29 September 2005
Democrats press labor ahead of Bahrain FTA vote
Sep. 29, 2005 - U.S. Democrats pressed Bahrain on Thursday to change its labor laws before an expected vote in Congress this year on a bilateral free trade pact with the tiny kingdom known as the Gulf’s banking hub.
"It is our hope that these changes will be submitted by the Bahraini government to the parliament within a matter of weeks and that it will be successfully enacted by the parliament before we complete consideration here of the Bahraini agreement," said Rep. Ben Cardin, a Maryland Democrat.
Cardin praised Bahrain, which is home to the U.S. Fifth Fleet, for legalizing labor unions and approving other labor reforms in 2002. But more changes are needed to bring Bahrain’s labor laws up to international standards, he said.
Cardin cited a ban on workers in the same company forming more than one union, vague laws regarding penalties for anti-union discrimination, the ability of companies to withhold foreign workers’ salaries for up to three months, and onerous requirements on unions for calling strikes.
The Bush administration hopes to win approval of the U.S.-Bahrain Free Trade Agreement in coming months. It is anxious to avoid a replay of the bruising battle with Democrats in the House of Representatives earlier this year over a free trade agreement with Central America.
Two-way trade between the United States and Bahrain totaled nearly $900 million in 2003. The pact is expected to boost U.S. agricultural and manufactured goods exports to the island nation near Saudi Arabia, and provide even bigger opportunities for U.S. banks and other service industry companies.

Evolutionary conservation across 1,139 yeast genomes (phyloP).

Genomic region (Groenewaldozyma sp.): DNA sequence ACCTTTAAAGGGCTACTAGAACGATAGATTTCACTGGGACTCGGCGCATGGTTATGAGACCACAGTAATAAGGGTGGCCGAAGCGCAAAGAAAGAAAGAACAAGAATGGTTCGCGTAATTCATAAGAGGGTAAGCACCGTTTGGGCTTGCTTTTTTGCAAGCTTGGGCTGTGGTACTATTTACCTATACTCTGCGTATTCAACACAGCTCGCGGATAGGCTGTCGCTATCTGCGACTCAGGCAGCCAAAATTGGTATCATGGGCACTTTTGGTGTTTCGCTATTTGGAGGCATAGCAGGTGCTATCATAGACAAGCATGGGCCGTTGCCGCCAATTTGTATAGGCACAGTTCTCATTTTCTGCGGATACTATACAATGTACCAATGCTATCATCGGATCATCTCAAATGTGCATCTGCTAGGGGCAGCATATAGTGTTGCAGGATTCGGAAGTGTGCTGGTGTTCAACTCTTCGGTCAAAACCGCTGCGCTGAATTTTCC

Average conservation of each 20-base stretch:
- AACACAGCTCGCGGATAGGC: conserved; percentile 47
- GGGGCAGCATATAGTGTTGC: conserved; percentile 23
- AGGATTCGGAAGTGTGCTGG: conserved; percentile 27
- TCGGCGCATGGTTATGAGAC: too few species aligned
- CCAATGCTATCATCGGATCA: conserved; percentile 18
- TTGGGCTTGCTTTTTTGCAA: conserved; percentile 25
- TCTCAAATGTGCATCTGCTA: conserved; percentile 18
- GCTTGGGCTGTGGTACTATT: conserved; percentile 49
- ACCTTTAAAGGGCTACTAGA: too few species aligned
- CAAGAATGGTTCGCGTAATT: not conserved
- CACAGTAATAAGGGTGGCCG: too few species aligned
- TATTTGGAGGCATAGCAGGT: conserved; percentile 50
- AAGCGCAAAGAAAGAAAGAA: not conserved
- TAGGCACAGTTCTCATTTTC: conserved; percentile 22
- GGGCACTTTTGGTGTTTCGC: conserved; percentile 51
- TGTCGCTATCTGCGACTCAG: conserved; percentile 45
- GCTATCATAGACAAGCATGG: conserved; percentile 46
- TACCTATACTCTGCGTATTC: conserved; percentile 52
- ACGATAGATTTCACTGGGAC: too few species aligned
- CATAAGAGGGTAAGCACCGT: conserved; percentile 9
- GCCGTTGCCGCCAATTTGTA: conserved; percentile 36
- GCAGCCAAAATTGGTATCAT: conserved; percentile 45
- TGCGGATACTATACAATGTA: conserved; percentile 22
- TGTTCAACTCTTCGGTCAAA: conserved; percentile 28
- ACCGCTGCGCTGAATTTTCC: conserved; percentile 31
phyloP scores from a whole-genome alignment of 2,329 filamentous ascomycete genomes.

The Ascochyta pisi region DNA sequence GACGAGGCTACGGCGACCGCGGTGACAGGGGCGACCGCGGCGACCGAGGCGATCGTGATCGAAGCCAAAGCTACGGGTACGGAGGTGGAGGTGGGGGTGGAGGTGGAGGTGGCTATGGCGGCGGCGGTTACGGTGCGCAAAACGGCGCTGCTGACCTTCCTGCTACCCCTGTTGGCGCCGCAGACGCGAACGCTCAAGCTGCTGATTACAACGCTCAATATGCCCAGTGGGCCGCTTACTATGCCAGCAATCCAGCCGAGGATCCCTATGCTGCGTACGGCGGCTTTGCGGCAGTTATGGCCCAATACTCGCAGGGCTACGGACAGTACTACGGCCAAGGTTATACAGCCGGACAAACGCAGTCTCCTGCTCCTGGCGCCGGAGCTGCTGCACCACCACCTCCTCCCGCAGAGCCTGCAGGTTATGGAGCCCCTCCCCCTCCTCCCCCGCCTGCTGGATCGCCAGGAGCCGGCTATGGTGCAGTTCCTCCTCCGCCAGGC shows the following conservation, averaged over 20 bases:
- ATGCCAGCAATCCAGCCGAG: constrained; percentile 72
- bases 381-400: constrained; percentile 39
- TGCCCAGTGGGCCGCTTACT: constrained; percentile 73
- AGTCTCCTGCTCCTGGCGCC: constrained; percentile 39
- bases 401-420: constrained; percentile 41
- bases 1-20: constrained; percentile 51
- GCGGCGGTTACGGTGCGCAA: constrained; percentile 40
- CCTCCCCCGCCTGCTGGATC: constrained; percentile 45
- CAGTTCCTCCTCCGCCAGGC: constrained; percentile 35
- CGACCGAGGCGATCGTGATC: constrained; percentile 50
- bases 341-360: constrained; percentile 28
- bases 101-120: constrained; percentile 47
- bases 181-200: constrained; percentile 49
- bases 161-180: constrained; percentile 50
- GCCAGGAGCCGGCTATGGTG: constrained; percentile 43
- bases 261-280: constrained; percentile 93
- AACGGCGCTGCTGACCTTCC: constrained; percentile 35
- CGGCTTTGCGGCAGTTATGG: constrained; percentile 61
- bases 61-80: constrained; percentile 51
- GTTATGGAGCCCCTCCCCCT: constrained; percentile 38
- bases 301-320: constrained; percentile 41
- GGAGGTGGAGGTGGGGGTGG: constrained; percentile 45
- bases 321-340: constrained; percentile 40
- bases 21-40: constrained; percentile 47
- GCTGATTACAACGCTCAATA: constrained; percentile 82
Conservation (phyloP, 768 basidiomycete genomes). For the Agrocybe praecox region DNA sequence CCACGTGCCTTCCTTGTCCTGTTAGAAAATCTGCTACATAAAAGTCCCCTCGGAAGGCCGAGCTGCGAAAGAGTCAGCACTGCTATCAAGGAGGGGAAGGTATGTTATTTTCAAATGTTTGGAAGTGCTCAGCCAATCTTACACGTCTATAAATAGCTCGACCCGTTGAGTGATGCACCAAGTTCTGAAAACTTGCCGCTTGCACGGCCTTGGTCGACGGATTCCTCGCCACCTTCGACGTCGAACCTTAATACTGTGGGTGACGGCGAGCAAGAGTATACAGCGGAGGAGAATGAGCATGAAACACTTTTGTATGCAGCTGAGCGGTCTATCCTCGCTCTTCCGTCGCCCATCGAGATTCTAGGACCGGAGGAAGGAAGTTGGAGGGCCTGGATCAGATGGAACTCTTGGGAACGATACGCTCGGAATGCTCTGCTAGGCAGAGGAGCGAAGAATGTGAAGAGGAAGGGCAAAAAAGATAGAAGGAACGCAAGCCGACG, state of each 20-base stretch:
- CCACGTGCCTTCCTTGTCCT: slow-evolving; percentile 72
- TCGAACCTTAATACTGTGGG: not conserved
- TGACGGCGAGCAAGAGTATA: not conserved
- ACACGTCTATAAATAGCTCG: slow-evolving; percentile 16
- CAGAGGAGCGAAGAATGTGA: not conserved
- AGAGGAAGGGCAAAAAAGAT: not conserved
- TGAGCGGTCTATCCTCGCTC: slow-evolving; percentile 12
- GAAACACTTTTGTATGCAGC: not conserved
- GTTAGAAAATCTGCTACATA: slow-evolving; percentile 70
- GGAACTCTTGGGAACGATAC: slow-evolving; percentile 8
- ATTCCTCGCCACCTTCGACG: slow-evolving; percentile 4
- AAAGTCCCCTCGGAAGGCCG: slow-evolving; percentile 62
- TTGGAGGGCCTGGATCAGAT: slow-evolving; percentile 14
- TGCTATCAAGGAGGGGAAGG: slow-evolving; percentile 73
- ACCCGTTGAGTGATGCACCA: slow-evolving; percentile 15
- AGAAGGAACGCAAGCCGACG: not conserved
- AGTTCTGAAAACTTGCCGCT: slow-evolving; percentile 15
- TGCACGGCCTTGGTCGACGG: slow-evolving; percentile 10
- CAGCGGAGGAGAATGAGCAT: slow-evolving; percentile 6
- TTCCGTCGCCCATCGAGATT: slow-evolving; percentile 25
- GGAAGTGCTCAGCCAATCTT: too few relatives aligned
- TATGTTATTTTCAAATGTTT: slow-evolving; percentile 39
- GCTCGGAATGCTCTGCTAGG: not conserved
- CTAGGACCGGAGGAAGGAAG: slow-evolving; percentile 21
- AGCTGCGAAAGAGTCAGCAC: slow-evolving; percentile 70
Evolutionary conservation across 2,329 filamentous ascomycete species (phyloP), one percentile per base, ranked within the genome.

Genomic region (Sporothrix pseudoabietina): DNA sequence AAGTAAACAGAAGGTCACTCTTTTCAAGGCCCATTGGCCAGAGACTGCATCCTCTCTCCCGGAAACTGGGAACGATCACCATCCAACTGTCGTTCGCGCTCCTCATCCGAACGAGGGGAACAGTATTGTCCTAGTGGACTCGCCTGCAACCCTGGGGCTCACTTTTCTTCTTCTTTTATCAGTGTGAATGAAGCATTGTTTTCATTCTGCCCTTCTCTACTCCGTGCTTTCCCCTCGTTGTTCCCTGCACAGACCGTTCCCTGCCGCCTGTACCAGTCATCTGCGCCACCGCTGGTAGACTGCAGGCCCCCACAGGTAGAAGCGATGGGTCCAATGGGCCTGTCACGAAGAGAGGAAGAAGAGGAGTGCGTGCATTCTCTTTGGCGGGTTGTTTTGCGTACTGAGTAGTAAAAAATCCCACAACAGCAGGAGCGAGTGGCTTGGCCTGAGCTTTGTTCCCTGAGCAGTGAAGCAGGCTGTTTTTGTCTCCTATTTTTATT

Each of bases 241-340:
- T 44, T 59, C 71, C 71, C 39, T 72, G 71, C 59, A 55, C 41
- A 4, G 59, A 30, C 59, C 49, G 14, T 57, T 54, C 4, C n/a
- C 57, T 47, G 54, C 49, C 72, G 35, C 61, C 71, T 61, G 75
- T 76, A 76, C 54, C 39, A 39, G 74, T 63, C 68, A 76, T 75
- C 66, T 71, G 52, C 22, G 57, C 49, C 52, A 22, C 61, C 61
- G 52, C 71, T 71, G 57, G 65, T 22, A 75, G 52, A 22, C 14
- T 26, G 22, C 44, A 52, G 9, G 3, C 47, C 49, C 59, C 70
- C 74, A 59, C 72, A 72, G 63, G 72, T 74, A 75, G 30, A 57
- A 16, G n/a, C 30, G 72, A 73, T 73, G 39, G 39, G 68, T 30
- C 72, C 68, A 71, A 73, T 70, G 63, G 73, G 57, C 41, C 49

Shaun Donnelly, assistant U.S. trade representative for Europe and the Mediterranean, told the House Ways and Means Committee that the United States was working with Bahrain on improvements to its labor laws ahead of the vote.
The AFL-CIO labor federation urged Congress to reject the agreement, which it said was too weak in the labor area to ensure workers rights were protected.
Despite the concerns raised by Cardin and other Democrats, the Ways and Means Committee hearing provided little other indication that the fight over the Bahrain agreement would be as fierce as the one over the U.S.-Central American Free Trade Agreement, which barely cleared the House.
New York Rep. Charles Rangel, the top Democrat on the panel, praised Bahrain for its willingness to address labor concerns and its recent commitment to completely end its participation in the Arab League boycott of Israel.